Friday, October 22, 2010

The Myths of New Atheism - Part 2a – People are good, religion is evil

The myth of the New Atheism is that it’s not a myth.

That is, it's founded purely on observed, deductive reasoning and there's no myth or dogma about it.

Unfortunately for the apostles of New Atheism, in drilling down to the foundations of some of the basic tenets of their faith, I have found that instead of being built on the solid rock of demonstrable, objective science, it may as well be build on aether. Here's another example; 'people are good but religion is evil'.

Please follow me carefully on this because I'm going to agree broadly with the idea.

My contention with it is that it is utterly incompatible with 'pure' New Atheism. The idea actually belongs at home in a peculiarly Christian context. In other words, the New Atheists cannot say this if they want to advance their cause. Christians might say it without contradicting their own world-view, but I advise caution (I hate slogans, even good ones, anyway).

To be more specific, my objection to the New Atheist's use of this slogan is twofold;

1 'Pure' atheism cannot comprehend that good is 'good' and evil is 'evil', therefore it has no logical basis to call people 'good' and religion 'evil'. A better paradigm is found in the Christian Gospel.

2 Jesus and his followers spearheaded a counter-Temple movement. I'll tackle this next week.

Are people 'good'?

My understanding of 'pure' New Atheism is that there is no external, divine influence on the cosmos. Everything is cause and effect. Everything in the cosmos is what it is now purely and wholly because of what it was one micro-nano-second earlier. And where it was one micro-nano-second earlier was because of where it was in the previous micro-nano second, and so on, all the way back to the Big Bang.

Each and every electron, for example, in the entire universe is located where it is located now because of a seamless and uninterrupted chain of events since the Big Bang. That's an unimaginable number of electrons and an unimaginable period of time but, and this is the point, because they all obey natural and reasonable laws with no surprises thrown in by an external deity, their current locations are entirely predictable (we don't have the computational power to do the math for an accurate prediction and we never will).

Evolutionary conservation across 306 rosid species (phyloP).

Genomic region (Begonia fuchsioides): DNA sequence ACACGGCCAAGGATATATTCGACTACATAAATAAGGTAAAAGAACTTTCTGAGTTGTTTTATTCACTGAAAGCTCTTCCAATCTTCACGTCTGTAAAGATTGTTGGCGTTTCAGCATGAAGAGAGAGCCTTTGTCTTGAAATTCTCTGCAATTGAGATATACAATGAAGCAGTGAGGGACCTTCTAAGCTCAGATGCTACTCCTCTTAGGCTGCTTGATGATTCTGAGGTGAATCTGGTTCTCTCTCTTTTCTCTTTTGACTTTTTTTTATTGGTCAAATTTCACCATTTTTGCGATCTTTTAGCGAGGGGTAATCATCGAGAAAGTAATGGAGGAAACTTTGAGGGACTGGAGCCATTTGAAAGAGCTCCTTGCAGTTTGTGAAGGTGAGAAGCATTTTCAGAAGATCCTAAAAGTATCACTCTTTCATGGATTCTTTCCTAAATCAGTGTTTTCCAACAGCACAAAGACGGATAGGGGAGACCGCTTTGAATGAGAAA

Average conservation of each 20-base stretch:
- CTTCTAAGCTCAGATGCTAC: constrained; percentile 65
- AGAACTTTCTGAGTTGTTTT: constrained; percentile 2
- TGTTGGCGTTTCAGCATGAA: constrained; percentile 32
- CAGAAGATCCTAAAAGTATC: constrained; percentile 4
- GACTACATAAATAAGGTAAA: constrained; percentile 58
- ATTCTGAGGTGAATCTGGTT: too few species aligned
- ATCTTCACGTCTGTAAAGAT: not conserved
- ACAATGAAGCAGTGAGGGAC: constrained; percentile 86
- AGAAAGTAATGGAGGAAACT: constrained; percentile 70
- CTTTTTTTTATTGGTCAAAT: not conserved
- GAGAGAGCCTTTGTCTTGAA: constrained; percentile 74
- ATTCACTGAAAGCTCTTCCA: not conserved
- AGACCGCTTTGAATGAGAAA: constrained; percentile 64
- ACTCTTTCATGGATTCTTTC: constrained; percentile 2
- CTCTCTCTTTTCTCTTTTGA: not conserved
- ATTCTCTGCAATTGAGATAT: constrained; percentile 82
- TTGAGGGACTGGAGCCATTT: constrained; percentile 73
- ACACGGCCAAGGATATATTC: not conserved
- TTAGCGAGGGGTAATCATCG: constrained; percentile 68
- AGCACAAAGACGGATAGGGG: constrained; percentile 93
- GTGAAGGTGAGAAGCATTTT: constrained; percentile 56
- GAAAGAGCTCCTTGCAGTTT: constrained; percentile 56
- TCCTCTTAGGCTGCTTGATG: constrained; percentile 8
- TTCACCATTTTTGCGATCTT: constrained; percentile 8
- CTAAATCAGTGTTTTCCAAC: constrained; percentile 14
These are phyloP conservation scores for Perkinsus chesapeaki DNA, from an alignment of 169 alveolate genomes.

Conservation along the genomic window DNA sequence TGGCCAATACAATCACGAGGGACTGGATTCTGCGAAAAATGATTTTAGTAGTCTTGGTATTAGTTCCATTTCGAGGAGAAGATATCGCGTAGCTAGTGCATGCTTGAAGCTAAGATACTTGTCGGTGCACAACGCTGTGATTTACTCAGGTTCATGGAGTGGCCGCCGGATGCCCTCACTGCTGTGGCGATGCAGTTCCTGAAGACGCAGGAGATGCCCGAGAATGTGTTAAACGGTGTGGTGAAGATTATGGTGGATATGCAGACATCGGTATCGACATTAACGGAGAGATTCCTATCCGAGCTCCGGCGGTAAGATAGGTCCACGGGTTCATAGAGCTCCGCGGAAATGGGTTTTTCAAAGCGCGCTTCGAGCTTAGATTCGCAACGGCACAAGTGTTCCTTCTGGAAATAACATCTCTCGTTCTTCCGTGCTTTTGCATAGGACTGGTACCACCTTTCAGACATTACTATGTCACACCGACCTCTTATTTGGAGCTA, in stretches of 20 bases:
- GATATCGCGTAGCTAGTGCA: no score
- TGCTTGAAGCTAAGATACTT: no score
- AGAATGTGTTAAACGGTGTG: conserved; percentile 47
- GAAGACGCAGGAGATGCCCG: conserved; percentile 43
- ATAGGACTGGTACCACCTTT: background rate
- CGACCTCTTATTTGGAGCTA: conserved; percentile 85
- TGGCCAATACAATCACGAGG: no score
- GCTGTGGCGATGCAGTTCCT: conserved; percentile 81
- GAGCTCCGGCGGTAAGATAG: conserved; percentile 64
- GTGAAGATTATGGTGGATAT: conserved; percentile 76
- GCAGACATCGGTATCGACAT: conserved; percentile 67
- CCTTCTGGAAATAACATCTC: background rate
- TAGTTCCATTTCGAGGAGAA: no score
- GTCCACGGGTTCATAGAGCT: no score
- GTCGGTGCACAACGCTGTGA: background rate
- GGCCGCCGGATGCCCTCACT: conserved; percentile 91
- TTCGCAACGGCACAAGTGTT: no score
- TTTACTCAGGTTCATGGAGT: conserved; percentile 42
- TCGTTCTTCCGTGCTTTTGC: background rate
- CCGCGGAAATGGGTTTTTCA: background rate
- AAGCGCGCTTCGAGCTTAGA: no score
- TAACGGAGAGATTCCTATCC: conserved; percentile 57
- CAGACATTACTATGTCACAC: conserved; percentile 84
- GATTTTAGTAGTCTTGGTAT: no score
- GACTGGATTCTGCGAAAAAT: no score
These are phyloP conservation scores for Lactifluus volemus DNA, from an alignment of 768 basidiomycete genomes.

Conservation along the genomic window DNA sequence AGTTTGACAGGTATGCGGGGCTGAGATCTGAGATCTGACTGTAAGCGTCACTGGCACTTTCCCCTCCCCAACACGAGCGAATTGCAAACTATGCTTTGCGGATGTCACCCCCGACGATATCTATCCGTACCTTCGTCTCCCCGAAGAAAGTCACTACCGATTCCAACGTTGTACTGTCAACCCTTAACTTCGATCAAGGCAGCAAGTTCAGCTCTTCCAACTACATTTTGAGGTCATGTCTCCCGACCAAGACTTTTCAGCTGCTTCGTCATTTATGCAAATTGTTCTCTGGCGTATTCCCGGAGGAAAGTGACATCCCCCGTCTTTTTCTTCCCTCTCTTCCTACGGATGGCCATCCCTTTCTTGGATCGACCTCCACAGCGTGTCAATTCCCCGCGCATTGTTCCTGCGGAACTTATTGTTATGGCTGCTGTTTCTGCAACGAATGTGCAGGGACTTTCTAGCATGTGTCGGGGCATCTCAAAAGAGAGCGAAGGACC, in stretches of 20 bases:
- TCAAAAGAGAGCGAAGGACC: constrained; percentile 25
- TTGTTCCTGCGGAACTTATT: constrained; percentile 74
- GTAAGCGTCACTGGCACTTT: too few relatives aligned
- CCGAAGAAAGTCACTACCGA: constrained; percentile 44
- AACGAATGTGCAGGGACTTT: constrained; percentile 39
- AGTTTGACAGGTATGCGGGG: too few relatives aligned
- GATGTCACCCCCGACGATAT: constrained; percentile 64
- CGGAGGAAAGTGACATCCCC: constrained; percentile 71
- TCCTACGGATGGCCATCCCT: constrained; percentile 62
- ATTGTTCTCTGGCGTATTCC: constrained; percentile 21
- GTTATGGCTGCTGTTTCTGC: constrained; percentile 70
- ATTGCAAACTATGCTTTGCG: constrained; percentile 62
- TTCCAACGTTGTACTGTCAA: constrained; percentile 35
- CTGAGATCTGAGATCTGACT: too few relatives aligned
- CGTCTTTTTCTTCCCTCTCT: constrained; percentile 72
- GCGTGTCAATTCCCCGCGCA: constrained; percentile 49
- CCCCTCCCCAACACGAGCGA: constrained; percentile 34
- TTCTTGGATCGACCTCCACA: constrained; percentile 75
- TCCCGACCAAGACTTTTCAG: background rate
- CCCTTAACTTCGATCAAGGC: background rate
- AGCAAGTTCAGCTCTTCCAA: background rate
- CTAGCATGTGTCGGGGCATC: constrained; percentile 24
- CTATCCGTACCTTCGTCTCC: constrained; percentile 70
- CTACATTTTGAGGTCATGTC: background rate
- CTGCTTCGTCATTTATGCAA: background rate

Another way to look at it is to say that each and every electron, and everything else in the cosmos was always going to end up exactly where it is today. It doesn't have a choice.

This includes all the electrons spinning round the atoms in the electro-chemical impulses in your brain in that great flux that you perceive as 'thought'. Curiously, you don't have a choice either, because those electrons were always going to line up exactly as they have done and coalesce into what you perceive as a choice, ever since the Big Bang.

So, if we were only ever going to make the choices we make, what makes a good choice 'good' and an evil choice 'evil'? What makes Michael Young's attempt to cycle around Australia to raise money for the Cancer Council good, and what makes implementing a policy to systematically exterminate Jews evil? According to the New Atheism, both choices are simply the results of the laws of nature exerting themselves inexorably on the cosmos.

The common response, I suspect, is to call something 'good' if it is beneficial to humanity. The Nazi Holocaust was obviously not good in this context; in fact, we call it 'evil'.